Kenyans spent at least Ksh83.2 billion in six months ended September 2021 to place bets, new data has shown. The amount was deposited to betting sites through Safaricom’s M-Pesa platform alone, a 69 percent jump from Ksh49.2 billion a year earlier.
Safaricom earned Ksh2.95 billion from the betting craze, an increase from Ksh1.48 billion a year earlier. On the other hand, the Kenya Revenue Authority collected at least Ksh6.2 billion from punters using M-Pesa.
In what appears to be a growing betting addiction in the country, bets funded from M-Pesa accounts surged 84.7 percent to 347.8 million. The government has been trying to discourage betting through heavy taxation, which includes 7.5 percent of the value of bets placed, 20 percent of winnings and corporate taxes on betting firms.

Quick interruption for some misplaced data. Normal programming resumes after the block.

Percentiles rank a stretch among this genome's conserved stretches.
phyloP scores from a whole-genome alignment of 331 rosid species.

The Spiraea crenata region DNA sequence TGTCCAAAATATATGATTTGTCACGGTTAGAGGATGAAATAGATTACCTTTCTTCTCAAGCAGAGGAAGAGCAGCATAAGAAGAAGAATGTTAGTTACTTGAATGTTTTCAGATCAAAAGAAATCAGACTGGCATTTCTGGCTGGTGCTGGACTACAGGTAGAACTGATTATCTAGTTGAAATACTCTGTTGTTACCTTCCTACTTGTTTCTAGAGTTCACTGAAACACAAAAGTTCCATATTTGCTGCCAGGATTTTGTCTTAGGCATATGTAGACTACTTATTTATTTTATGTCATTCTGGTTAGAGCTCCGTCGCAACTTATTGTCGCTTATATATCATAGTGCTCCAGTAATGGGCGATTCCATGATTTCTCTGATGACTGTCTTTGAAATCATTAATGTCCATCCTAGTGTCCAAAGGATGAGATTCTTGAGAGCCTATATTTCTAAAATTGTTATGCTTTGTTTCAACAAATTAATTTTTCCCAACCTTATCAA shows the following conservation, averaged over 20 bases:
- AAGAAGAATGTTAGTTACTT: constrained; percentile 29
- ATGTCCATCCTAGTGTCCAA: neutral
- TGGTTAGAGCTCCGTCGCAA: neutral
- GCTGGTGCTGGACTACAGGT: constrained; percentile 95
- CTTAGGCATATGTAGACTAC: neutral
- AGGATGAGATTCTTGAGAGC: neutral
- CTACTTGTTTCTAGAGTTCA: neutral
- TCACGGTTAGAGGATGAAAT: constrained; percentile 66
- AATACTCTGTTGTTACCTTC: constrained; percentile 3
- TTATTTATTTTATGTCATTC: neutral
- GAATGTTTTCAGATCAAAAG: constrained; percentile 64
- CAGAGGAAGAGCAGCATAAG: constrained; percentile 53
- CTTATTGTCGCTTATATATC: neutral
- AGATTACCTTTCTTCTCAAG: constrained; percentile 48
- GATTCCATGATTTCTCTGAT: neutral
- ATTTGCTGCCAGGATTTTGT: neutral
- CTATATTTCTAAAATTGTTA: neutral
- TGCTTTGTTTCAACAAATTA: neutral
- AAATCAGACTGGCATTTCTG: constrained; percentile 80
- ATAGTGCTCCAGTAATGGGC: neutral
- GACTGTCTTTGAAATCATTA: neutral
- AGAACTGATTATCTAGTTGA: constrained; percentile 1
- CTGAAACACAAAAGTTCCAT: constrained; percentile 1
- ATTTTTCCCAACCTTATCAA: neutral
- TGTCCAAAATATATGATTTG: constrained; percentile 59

For every Ksh100 you place as a stake, firms would be required to set aside Ksh20 as excise duty. The 20 percent tax was initially introduced in 2019, but betting firms successfully lobbied to have it removed through changes to the Finance Act 2020. Betting has in the past decade become a multi-billion dollar industry in Kenya – with sports betting and lottery brands such as Sportpesa, Betika and Odibets becoming some of the country’s most recognizable firms.
As of 2019, there were over 100 betting companies in the country, forcing the government to start a crackdown that saw the number drop drastically.
The Betting Control and Licensing Board (BCLB) in September announced that it had suspended 70 M-Pesa pay bill numbers for unlicensed or unauthorised gaming activities run through broadcast channels.
Being private entities, it has been hard to know what betting companies mint from Kenyans, since they are not required by law to make public their earnings.